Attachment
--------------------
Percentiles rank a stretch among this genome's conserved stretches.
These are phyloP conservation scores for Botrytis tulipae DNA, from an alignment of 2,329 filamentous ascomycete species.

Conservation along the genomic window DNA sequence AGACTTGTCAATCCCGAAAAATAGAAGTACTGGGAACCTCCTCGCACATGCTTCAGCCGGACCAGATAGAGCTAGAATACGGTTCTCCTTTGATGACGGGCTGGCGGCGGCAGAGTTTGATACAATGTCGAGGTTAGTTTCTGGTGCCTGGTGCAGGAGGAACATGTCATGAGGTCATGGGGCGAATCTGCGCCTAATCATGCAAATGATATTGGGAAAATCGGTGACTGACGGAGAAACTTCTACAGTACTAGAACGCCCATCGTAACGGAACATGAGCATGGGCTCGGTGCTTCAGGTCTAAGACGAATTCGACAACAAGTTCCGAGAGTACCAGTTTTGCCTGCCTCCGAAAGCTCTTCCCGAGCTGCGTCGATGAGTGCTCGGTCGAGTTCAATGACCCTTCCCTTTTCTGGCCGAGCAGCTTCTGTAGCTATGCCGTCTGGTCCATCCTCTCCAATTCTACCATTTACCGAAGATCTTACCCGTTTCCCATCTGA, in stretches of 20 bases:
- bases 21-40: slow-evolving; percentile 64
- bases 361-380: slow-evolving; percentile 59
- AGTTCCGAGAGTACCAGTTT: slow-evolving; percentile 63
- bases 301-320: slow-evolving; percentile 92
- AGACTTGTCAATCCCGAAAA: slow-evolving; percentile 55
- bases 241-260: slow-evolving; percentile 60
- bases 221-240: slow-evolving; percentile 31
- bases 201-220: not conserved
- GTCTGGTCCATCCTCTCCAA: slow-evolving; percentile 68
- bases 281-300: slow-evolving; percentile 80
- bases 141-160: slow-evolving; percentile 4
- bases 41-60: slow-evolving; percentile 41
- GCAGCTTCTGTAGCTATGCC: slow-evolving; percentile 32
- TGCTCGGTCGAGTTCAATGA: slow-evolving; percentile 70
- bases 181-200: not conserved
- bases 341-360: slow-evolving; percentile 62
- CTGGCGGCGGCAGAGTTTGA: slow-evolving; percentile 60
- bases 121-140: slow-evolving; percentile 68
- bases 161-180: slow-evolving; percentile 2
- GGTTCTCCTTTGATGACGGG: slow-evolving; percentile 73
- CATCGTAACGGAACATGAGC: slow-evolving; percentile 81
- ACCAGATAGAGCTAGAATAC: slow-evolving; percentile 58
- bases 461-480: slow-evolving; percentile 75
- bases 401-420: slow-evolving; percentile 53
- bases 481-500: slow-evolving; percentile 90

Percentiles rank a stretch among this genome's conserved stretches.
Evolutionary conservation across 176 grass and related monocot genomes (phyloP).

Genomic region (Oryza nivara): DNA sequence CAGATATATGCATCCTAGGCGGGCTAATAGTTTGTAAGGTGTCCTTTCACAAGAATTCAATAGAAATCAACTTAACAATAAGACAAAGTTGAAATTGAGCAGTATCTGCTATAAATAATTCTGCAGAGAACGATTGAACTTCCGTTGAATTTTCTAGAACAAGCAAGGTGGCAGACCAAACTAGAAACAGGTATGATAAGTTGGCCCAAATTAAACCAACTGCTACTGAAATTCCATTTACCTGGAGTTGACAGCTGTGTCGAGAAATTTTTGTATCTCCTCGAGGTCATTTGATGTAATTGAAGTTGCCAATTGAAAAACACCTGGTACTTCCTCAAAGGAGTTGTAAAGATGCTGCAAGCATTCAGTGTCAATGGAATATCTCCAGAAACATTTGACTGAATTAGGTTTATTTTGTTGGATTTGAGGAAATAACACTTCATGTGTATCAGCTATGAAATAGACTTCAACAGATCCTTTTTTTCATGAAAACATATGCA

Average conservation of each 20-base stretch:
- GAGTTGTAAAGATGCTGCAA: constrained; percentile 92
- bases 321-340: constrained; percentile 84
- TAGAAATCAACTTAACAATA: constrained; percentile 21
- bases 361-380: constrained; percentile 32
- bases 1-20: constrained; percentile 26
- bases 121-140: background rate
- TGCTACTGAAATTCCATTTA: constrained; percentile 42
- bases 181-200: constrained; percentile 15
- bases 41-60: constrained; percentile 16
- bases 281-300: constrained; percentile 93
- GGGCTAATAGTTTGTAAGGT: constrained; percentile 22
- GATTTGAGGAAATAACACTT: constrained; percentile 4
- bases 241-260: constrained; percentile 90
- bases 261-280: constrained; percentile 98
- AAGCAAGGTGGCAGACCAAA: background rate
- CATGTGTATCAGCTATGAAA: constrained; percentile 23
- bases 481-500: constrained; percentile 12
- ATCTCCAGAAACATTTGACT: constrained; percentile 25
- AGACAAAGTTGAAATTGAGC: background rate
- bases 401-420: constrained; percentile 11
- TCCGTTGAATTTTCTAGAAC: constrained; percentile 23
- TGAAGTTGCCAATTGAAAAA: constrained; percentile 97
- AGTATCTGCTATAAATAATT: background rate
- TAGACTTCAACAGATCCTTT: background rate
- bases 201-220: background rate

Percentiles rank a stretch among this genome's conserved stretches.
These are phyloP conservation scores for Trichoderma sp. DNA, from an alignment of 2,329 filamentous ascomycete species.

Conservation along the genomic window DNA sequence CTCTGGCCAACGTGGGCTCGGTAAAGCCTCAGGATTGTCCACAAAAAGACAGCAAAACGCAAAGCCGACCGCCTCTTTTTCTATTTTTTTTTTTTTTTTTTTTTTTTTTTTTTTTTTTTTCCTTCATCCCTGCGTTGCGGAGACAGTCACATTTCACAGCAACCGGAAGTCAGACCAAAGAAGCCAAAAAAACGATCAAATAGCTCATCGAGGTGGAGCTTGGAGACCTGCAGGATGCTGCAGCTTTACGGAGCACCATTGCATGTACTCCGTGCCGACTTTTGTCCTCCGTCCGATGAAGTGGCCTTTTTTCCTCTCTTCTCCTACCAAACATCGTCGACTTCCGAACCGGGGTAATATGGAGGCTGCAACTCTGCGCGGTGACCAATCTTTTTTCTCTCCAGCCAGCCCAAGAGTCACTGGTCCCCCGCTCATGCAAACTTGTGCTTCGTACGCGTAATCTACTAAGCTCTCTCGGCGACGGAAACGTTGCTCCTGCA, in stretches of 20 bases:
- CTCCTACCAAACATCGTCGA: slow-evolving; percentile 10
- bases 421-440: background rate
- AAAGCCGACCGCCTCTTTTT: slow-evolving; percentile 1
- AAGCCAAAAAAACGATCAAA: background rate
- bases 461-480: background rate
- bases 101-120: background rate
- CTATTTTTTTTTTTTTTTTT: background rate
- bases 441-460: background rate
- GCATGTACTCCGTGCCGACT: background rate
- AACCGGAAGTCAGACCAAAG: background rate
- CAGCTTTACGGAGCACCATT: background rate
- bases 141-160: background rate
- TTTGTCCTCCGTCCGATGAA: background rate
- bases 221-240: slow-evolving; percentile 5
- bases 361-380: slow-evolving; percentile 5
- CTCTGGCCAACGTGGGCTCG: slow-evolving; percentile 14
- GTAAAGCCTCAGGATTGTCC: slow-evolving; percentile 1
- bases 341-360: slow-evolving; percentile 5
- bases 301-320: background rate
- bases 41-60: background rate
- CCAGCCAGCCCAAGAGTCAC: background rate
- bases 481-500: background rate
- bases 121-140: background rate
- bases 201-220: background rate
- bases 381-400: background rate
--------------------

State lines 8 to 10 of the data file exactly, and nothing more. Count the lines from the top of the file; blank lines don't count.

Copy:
- AGACTTGTCAATCCCGAAAA: slow-evolving; percentile 55
- bases 241-260: slow-evolving; percentile 60
- bases 221-240: slow-evolving; percentile 31